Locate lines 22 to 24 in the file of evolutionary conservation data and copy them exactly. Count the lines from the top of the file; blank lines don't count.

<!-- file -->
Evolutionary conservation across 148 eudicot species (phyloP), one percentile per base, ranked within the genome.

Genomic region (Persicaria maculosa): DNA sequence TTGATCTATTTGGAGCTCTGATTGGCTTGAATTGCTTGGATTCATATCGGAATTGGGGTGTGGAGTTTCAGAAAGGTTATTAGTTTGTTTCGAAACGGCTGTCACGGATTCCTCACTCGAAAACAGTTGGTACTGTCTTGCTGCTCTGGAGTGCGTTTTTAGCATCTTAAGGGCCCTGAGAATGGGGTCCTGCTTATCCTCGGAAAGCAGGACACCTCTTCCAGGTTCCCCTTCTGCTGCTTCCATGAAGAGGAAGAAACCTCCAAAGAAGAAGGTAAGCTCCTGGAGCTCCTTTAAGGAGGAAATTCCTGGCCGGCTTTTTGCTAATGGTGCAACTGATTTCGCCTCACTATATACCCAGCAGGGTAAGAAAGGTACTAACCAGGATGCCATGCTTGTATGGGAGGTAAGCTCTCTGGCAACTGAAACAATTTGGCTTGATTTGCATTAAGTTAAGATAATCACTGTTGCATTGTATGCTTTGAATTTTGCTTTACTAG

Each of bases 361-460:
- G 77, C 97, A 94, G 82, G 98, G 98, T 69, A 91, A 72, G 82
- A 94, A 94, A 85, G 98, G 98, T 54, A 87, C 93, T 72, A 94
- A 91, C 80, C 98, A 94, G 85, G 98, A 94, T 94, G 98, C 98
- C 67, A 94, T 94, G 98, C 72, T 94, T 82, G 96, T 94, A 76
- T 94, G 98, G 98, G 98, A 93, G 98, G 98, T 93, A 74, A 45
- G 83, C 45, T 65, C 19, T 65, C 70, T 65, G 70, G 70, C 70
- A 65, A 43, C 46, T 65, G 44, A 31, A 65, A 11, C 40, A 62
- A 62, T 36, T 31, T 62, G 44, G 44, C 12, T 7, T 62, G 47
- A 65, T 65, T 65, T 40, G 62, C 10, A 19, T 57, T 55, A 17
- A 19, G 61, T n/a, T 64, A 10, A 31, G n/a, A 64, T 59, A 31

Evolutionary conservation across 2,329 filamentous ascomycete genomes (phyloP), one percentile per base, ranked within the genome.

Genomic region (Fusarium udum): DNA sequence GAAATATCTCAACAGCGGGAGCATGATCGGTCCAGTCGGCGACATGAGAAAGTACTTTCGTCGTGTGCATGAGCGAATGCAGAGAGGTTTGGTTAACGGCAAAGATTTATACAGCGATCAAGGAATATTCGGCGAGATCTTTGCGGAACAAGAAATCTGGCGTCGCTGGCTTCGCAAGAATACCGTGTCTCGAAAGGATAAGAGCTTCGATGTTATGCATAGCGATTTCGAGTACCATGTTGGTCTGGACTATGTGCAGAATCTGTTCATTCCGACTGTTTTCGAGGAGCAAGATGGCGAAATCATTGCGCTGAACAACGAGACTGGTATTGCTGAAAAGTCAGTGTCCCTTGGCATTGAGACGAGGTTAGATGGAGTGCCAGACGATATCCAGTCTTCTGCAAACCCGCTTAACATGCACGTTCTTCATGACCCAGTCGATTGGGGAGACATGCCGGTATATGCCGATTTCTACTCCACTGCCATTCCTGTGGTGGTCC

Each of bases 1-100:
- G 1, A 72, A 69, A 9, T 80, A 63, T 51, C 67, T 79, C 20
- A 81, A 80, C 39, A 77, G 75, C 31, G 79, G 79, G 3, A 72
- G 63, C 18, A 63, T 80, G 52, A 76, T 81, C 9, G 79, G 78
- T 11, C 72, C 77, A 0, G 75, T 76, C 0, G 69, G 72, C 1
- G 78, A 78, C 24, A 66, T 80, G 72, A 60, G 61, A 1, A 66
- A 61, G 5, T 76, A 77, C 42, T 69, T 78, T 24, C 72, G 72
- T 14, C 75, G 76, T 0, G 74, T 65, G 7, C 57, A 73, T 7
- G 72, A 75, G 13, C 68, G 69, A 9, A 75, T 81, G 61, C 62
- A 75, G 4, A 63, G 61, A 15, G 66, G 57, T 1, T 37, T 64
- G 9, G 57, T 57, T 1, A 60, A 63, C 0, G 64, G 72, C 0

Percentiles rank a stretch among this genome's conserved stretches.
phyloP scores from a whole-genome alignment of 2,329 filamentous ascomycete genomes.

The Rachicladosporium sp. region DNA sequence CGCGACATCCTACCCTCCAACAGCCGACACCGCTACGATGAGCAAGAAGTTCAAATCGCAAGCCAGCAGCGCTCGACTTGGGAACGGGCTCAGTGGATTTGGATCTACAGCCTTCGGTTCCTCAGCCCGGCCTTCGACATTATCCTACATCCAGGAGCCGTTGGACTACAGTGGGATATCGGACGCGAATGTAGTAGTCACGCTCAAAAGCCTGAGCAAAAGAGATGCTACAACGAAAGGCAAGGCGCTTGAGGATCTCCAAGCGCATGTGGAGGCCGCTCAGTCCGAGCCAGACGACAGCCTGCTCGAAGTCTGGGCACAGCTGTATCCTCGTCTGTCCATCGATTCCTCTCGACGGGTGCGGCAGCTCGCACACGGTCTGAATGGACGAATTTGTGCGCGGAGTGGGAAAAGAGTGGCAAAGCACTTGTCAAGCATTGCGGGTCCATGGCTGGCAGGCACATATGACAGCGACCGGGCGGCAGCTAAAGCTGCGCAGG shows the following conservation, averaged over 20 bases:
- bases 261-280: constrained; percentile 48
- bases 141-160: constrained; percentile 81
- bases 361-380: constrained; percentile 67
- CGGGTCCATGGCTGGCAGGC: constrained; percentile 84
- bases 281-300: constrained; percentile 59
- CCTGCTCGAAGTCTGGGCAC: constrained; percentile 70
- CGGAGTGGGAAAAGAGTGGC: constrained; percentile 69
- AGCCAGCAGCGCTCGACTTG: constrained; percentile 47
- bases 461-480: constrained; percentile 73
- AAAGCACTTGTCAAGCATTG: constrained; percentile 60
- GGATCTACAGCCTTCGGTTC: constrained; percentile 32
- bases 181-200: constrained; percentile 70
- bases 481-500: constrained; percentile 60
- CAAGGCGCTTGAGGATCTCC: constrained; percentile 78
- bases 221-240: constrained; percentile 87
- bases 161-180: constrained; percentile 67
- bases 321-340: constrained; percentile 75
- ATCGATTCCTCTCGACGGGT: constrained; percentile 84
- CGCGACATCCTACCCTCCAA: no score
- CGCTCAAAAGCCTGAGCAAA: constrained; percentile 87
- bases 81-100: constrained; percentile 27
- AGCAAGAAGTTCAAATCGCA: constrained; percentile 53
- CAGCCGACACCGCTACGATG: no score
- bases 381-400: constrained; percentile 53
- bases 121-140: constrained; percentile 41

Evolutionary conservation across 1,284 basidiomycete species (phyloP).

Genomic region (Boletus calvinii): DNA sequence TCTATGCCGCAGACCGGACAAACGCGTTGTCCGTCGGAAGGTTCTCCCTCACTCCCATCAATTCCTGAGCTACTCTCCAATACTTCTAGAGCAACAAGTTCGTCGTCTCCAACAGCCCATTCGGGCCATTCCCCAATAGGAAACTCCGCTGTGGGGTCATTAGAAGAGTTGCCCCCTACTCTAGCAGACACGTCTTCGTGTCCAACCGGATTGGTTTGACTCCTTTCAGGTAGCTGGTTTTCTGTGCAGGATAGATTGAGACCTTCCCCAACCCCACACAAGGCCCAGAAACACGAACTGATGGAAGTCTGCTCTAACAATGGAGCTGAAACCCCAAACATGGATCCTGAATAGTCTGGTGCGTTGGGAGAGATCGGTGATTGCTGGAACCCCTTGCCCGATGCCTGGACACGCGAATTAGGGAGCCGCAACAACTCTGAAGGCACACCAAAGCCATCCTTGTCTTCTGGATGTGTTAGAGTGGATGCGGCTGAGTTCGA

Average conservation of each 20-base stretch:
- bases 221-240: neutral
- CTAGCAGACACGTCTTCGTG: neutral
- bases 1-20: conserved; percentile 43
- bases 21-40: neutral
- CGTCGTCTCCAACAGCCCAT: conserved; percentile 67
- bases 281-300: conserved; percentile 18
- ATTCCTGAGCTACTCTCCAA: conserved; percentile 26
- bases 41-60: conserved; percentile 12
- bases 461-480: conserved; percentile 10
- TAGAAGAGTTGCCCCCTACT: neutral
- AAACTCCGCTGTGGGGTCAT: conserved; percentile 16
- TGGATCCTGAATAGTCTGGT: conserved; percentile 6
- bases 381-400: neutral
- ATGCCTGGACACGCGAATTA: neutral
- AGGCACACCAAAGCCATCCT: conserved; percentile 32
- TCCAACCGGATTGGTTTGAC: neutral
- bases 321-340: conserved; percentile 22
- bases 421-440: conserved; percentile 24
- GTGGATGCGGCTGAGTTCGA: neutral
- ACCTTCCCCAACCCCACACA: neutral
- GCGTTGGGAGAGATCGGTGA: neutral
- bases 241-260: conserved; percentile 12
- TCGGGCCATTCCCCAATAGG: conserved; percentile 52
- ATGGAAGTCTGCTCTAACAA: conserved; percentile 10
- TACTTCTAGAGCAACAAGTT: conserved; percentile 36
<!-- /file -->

- A 61, G 5, T 76, A 77, C 42, T 69, T 78, T 24, C 72, G 72
- T 14, C 75, G 76, T 0, G 74, T 65, G 7, C 57, A 73, T 7
- G 72, A 75, G 13, C 68, G 69, A 9, A 75, T 81, G 61, C 62